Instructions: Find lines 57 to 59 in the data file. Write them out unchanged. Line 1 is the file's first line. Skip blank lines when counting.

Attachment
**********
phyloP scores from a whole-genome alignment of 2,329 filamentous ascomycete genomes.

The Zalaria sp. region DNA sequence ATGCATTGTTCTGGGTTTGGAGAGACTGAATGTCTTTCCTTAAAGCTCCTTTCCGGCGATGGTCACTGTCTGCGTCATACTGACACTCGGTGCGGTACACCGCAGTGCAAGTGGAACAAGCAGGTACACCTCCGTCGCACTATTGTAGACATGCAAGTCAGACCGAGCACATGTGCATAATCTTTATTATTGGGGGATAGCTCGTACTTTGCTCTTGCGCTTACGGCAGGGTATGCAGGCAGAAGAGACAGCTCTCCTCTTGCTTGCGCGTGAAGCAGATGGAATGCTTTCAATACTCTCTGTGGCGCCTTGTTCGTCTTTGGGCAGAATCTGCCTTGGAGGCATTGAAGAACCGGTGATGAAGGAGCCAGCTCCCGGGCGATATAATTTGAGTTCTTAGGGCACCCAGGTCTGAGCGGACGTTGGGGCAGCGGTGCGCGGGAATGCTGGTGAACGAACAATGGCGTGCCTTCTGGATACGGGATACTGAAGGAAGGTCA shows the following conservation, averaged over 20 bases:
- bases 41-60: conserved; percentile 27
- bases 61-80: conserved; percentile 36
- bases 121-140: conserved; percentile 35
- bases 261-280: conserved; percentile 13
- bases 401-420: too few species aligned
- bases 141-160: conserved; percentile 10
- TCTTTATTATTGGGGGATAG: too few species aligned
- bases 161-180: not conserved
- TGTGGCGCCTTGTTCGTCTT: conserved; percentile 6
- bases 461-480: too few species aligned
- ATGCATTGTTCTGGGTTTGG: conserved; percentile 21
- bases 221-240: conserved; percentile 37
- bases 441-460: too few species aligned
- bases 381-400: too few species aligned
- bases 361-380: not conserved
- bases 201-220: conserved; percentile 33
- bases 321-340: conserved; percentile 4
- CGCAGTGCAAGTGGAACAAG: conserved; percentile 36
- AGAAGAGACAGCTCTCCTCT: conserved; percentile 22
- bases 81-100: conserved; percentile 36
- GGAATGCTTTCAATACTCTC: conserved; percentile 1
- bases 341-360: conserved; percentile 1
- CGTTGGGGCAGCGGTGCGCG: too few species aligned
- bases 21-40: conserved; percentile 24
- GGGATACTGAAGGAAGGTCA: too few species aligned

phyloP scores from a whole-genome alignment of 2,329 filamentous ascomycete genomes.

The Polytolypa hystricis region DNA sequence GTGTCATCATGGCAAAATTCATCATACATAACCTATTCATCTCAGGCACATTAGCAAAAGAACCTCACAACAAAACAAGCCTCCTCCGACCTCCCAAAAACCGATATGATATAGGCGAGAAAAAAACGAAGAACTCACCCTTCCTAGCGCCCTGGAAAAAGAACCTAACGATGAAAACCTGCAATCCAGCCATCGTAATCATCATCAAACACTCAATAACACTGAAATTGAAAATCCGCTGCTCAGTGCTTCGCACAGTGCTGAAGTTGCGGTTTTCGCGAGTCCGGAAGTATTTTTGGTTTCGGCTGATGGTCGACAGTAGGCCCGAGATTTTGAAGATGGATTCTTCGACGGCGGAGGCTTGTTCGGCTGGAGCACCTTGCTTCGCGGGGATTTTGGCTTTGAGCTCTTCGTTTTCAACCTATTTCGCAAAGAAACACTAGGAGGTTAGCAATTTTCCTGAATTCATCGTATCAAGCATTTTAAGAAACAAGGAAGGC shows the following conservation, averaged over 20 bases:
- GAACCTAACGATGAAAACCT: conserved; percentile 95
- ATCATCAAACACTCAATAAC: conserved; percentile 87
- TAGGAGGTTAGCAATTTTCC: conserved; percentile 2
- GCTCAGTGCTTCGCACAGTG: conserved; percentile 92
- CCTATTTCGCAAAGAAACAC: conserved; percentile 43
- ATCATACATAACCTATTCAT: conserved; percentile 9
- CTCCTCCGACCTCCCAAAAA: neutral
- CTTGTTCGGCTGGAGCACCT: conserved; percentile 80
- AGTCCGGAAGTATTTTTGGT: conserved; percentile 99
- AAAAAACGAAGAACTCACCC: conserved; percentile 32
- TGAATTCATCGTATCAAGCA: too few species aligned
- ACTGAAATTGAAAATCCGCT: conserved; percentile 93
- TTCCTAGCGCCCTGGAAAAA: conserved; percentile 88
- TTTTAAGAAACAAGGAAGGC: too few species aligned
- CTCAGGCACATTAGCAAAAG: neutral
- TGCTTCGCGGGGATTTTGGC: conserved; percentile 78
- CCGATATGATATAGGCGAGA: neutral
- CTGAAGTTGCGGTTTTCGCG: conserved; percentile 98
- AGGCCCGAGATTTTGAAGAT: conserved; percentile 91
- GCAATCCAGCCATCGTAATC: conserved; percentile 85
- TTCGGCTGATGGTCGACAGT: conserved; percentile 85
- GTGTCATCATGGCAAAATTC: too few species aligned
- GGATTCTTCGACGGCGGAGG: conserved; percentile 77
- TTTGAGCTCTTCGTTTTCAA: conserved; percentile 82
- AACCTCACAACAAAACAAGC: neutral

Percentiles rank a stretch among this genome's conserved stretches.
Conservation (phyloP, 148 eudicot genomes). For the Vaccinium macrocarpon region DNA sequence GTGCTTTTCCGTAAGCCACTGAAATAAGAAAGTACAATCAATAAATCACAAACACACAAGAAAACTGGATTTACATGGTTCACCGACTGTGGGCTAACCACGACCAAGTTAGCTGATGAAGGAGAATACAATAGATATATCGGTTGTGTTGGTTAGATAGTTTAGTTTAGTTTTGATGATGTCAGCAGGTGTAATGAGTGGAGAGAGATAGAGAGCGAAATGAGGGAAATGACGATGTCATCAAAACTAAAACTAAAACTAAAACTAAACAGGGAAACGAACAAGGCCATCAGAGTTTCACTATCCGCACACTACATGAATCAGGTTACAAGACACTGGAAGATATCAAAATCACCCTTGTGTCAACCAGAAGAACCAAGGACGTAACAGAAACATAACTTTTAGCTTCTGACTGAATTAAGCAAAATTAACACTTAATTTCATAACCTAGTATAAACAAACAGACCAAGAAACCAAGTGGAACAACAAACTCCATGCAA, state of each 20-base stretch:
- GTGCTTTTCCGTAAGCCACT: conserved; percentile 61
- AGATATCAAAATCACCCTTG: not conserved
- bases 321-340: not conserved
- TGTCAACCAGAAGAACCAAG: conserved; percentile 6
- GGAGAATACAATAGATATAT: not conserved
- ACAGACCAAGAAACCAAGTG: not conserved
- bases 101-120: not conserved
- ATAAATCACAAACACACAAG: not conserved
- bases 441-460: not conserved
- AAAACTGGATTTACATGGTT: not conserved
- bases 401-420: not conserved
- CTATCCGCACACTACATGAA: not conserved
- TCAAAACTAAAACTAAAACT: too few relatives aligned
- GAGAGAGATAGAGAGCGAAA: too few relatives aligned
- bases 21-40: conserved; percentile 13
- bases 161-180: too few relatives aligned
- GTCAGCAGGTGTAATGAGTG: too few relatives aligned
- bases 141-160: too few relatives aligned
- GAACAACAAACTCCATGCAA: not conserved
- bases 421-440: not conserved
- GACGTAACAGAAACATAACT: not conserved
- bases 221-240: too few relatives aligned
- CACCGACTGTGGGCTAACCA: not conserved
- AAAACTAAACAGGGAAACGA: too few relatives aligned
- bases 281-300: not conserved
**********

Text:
- GTGCTTTTCCGTAAGCCACT: conserved; percentile 61
- AGATATCAAAATCACCCTTG: not conserved
- bases 321-340: not conserved